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Collegians running like pros, unanswered questions in the men's 800m and Bolt putting the 100m to bed: Monday Morning Run

Collegians running like pros, unanswered questions in the men’s 800m and Bolt putting the 100m to bed: Monday Morning Run

| On 13, Jun 2016

Photo: TrackTownPhoto

It’s been three weeks since I showed up on a Monday. Hopefully, everyone has been checking out the weekly podcasts recapping all the goings on in the Diamond League and beyond.

For a full accounting of the NCAA Championships, be sure to read Jesse’s post postmortems.

The Medalists

The top three performances of the week

Gold: Usain Bolt
Bolt’s 9.88 after a poor start is a huge positive for him and a bit discouraging for anyone who thought of challenging him at the Olympics. It wasn’t a Diamond League field, but Saturday’s race at the Racers Grand Prix in Jamaica did feature Nickel Ashmeade and Yohan Blake. Those two finished second and third, both time in 9.94. He’s ahead of where he was last year by a mile and is running against quality competition–two things that didn’t happen last year until two weeks before the World Championships.

If you want to argue that the men’s 100m is already decided, I’m not going to quibble with you. Extrapolating what Bolt will run in mid-August after a putting up a 9.88 in June leads to only one possible conclusion. Apart from that, the only vulnerability is the start. Thus far, that’s been viewed more as a reason why he can run even faster, rather than as a possible liability come championship time.

Silver: Dafne Schippers
In one of the few standout marks from Oslo, Schippers ran 21.93 in the 200m. She took the world lead from Tori Bowie and soundly beat her closest competition, Jamaica’s Elaine Thompson.

The women’s 100m and 200m is morphing into one giant super event. Schippers, Bowie, Thompson have run both events frequently and with great success. With Shelly-Ann Fraser-Pryce’s injury issues I’m guessing she avoids the 200m, but maybe English Gardner jumps in at the Trials and tries to become another 100m/200m Olympic doubler.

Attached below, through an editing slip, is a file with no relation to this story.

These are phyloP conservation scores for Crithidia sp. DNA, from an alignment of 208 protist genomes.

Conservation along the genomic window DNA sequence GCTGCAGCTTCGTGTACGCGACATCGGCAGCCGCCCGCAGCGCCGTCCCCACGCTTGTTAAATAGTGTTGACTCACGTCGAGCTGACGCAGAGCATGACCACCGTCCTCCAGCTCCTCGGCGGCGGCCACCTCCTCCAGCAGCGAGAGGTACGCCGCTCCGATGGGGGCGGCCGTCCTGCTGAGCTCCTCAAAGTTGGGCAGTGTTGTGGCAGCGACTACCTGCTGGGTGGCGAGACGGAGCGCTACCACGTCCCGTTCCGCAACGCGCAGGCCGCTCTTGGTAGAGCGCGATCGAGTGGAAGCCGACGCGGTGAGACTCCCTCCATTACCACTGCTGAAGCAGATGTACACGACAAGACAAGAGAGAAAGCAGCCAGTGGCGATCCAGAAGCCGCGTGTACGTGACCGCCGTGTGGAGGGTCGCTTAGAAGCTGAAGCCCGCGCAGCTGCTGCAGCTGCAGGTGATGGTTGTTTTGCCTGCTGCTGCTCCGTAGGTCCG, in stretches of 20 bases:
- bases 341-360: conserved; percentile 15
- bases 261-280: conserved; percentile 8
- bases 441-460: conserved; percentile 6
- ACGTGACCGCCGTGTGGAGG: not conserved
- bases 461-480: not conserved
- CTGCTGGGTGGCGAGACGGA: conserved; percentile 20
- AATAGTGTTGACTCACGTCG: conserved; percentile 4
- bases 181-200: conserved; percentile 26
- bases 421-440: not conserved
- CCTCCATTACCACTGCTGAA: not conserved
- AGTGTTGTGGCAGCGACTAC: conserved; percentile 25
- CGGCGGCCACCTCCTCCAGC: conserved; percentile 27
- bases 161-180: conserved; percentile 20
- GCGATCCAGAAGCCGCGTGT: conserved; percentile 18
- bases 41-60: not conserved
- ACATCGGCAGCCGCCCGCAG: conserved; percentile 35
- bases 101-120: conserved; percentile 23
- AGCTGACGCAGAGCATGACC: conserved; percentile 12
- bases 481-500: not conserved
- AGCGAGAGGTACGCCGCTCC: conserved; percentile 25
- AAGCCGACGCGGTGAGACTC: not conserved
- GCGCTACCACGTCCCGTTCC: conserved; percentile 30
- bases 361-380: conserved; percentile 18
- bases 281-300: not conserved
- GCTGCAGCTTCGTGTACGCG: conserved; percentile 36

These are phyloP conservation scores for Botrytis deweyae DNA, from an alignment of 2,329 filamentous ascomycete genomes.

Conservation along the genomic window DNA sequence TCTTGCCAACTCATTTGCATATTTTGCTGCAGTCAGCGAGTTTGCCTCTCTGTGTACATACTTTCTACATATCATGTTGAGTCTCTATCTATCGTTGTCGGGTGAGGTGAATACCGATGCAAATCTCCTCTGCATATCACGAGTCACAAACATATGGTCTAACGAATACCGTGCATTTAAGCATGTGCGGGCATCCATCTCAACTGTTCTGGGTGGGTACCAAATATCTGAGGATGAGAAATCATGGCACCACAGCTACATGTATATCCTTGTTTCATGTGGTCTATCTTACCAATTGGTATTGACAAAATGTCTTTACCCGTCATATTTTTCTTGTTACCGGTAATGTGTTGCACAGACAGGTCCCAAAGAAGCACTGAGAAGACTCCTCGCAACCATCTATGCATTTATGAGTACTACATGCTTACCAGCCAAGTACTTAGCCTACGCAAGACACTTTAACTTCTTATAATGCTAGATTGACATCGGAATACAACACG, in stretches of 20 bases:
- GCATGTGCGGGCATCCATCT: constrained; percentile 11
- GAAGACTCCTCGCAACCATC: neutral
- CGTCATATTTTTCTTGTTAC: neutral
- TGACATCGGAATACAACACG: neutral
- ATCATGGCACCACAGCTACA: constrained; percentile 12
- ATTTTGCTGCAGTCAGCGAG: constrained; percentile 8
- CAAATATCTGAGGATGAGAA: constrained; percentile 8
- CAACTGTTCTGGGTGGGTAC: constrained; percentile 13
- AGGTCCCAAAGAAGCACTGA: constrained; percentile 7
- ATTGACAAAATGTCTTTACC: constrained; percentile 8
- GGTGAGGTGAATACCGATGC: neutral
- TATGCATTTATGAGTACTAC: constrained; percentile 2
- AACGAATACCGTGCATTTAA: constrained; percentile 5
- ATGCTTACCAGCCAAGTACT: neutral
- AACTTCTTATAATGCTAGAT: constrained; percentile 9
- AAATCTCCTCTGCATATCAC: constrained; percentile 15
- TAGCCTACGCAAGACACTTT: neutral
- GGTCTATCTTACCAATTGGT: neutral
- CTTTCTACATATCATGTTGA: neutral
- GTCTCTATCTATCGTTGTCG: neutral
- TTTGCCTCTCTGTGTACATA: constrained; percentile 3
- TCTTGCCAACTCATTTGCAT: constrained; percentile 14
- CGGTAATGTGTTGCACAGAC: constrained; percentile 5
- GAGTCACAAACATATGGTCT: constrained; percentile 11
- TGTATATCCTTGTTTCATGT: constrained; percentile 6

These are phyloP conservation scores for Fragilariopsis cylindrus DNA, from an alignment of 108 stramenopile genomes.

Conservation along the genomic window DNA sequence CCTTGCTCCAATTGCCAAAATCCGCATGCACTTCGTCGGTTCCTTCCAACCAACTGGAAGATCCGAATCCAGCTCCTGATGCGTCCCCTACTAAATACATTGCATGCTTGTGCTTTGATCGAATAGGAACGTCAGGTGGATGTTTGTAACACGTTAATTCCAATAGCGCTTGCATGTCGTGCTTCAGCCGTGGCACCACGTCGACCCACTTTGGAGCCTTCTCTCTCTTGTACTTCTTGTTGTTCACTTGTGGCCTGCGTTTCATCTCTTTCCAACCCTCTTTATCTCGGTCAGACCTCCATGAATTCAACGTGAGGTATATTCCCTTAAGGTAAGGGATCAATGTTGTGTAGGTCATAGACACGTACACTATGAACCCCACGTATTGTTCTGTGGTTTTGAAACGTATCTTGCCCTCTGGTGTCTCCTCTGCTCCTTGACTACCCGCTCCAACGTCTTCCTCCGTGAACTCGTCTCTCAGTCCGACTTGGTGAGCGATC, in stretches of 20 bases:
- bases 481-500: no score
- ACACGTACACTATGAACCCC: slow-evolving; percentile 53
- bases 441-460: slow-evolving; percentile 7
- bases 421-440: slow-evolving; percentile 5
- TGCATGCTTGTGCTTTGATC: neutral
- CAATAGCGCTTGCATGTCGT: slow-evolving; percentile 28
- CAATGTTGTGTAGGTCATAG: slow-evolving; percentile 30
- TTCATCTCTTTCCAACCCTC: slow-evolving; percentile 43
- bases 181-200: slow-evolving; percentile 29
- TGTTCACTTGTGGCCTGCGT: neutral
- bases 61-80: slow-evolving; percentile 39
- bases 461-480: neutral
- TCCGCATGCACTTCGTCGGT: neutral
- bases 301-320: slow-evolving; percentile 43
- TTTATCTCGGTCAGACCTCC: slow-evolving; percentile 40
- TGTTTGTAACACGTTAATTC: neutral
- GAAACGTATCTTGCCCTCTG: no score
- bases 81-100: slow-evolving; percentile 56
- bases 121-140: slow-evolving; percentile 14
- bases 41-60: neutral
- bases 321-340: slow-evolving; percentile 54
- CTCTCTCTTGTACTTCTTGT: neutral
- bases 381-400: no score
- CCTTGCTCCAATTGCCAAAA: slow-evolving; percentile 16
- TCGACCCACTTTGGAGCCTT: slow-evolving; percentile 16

Bronze: Mutaz Essa Barshim
In a flashback to the glory days of 2014 and 2015, Barshim jumped 2.40m. He also took two attempts at the world record of 2.45m. As recently as a week ago, he was struggling to clear 2.30m so this is a welcome sign for Barshim and all his other jumping compatriots who feed off the momentum of the high clearances.


-U.S. men’s 800m intrigue

We are going on week three of Nike v. Berian. Berian’s coach said in an article posted this weekend that Berian is willing to skip the Olympic Trials rather than compete in Nike gear. That would mark the second straight year that America’s top 800m runner isn’t on the championship team because of a sponsorship/rules issues. As if the rest of the world needed any more help.

More 800m news. And as of this writing, Donovan Brazier (more on him below) the star of the NCAA Championships hasn’t decided whether or not he is running the Olympic Trials. 1:43.55 and breaking Jim Ryun’s collegiate record makes him beyond qualified. His time puts him seventh on the American all-time list.

The way he ran on Friday is a natural fit for the Trials setting. Brazier sat on Brandon McBride’s shoulder until the last curve before sprinting away. Replace McBride’s name with another natural frontrunner (Boris Berian) and the race two weeks from now in Eugene sets up perfectly for Brazier to mimic his run at the NCAAs.